The physicians with the Merrillville, Indiana Methodist Physician Group Orthopedic and Spine Center specialize in very specific orthopedic surgeries like arthroscopic anterior cruciate ligament (ACL) repair. That's a common injury seen among athletes, especially runners or basketball players who tend to stress their knee joints and those who compete in high-demand sports such as soccer or football. Specialists in this field must undergo additional training to learn how to operate the equipment used in arthroscopic ACL, so they can provide a surgical option that is less invasive to those in need of ACL repair.
The ACL or anterior cruciate ligament is one of the major ligaments in the knee joint, and one of two cruciate ligaments that support it. The anterior version sits anatomically along the medial wall of the lateral femoral condyle. The name refers to the location, which is anterior or in the front of the joint. Although the ACL is one of four major ligaments in the knee, it tends to bear the brunt of the restraining force making it prone to a sports injury.
A ligament is a piece of strong, fibrous connective tissue that holds different pieces of bone together. The ACL crosses over the knee at the front to connect the thighbone, or femur, with the joint.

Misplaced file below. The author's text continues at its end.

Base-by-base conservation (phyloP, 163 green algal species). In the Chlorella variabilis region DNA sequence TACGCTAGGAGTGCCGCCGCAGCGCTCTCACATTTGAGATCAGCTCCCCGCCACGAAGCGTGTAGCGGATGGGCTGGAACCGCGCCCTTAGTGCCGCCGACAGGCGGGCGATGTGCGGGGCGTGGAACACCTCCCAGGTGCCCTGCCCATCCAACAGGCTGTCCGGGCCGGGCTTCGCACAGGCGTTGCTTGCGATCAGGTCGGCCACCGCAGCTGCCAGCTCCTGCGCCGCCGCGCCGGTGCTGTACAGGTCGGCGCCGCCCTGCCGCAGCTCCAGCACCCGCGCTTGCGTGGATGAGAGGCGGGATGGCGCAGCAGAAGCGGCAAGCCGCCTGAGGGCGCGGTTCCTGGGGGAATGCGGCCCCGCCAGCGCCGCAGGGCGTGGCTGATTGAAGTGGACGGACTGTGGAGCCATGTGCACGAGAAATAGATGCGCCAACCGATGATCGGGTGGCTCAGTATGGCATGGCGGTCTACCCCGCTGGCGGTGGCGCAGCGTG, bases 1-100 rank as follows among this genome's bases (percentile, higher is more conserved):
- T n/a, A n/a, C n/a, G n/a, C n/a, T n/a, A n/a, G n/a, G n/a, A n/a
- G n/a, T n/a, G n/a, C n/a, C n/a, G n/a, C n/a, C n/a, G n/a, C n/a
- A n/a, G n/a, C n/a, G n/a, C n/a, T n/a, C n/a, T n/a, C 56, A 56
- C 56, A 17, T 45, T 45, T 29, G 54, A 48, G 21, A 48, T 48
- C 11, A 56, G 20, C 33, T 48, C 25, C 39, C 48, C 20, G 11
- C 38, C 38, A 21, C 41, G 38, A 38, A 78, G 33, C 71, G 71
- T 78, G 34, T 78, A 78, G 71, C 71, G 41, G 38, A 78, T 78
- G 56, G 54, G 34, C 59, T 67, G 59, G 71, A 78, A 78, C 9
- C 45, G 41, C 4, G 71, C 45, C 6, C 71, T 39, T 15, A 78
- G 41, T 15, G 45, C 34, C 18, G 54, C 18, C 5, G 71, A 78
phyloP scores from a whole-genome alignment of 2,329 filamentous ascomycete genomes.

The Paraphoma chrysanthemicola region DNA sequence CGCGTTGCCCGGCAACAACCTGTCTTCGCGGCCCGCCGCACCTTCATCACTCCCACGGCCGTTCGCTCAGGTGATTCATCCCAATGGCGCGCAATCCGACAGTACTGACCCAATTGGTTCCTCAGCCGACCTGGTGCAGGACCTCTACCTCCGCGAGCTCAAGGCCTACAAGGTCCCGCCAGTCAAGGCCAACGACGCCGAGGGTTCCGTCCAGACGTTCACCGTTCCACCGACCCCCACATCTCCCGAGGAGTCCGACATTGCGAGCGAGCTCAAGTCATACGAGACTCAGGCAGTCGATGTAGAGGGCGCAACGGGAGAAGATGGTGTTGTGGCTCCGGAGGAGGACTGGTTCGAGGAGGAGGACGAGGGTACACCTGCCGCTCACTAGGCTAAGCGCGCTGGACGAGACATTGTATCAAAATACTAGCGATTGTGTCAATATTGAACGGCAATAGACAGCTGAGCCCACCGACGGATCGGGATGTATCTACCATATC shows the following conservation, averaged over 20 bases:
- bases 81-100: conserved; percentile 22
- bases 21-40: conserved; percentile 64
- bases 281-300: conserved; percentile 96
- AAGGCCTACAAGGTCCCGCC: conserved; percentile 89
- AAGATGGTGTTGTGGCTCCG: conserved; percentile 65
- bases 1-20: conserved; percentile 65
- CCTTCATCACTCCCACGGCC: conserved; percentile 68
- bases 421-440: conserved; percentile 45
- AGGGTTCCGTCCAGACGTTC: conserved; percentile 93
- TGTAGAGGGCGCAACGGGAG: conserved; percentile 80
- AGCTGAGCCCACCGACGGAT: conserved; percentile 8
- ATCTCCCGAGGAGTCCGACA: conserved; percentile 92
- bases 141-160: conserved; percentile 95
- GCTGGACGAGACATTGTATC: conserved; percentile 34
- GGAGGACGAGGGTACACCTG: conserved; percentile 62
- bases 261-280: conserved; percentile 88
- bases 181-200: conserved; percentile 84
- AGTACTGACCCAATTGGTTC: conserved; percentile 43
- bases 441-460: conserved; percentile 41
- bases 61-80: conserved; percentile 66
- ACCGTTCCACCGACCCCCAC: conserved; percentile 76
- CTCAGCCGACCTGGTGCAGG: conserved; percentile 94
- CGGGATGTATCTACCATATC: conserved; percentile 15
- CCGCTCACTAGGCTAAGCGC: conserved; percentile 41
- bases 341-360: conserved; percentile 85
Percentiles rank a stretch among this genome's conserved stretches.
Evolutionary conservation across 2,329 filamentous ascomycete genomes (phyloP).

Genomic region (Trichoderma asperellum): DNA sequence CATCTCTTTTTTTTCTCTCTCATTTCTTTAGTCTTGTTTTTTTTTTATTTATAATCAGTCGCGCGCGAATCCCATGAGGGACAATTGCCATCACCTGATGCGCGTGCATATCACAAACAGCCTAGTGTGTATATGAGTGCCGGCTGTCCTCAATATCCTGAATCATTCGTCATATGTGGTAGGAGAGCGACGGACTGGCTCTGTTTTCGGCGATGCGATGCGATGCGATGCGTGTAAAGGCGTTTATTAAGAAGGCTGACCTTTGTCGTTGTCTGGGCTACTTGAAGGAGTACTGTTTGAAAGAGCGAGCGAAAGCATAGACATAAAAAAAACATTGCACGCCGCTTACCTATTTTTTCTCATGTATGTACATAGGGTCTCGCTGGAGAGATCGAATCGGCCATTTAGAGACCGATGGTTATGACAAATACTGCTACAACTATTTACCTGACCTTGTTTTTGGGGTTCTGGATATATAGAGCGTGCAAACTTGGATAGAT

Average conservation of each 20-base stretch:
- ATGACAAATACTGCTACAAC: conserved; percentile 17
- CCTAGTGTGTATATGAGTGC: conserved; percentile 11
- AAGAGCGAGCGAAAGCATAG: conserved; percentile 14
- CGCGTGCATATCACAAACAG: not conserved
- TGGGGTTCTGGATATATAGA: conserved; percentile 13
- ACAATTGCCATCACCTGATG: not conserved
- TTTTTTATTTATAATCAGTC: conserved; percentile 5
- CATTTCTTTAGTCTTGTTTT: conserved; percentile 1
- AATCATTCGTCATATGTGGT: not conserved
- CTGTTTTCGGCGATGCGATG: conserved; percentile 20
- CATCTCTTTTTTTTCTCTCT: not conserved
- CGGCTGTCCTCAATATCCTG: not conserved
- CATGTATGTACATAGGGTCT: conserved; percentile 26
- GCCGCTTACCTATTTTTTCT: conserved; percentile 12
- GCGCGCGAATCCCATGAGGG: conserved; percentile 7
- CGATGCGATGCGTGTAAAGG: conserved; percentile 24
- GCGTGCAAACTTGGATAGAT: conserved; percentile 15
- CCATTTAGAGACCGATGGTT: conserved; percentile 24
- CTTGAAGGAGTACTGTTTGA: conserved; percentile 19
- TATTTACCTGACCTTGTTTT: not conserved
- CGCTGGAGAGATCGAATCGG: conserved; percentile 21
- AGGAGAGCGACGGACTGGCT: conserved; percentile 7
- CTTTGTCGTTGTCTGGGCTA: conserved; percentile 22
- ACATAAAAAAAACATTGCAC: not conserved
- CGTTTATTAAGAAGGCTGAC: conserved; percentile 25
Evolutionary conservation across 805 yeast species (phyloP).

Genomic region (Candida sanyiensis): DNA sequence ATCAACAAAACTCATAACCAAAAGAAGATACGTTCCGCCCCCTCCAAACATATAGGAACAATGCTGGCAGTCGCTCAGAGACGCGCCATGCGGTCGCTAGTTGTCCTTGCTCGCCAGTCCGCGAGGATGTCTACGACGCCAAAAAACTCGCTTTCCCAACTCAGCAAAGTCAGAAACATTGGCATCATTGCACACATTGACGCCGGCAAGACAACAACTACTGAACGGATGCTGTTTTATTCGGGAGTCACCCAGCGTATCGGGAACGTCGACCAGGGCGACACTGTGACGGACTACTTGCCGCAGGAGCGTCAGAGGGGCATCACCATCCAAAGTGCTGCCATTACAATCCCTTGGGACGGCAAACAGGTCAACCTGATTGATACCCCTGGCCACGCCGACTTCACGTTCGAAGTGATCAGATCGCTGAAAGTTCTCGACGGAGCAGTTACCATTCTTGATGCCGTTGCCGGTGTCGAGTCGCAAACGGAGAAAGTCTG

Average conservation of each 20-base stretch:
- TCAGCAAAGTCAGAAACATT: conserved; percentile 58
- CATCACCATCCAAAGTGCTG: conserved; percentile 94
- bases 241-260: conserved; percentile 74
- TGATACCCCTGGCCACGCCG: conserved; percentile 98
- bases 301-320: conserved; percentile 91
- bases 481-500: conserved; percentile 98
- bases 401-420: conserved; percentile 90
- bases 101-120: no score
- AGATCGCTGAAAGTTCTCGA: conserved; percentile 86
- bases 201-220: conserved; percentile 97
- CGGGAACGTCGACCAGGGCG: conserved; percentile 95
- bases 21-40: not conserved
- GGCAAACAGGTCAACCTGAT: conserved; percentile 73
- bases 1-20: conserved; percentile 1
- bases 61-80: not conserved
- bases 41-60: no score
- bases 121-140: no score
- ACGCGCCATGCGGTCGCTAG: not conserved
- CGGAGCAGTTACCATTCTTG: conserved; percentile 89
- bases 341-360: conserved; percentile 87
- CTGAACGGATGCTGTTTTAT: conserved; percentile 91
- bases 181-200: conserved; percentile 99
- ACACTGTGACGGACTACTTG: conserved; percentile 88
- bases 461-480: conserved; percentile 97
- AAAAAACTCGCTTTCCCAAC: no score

Injury to the ACL refers to a tear in the ligament, and it's very common. The knee is a highly flexible joint. It not only bends like a hinge, but it also will hyperextend forcing it backward or pivots for rotation. The job of the ACL is to stabilize the knee and keep it from moving too far in an unusual direction without reducing the flexibility. Each time it overextends, it can weaken the ligament leading to tears or a complete severance from the joint.
ACL injuries often involve:
Arthroscopy is a minimally invasive surgery using a camera and minuscule tools. One of the specialists at Methodist Physician Group Orthopedic and Spine Center makes a small incision near the ACL and inserts a medical device into it. At the end of the device is a camera which transmits images to a video screen and small surgical instruments that allow the doctor to repair or remove the damaged tissue. It may take more than one incision to complete the procedure, but the cuts are small, making this option less damaging than more traditional ACL repair processes.
ACL repair often requires the use of a piece of tendon taken from another part of the knee or from a donor cadaver to replace the damage.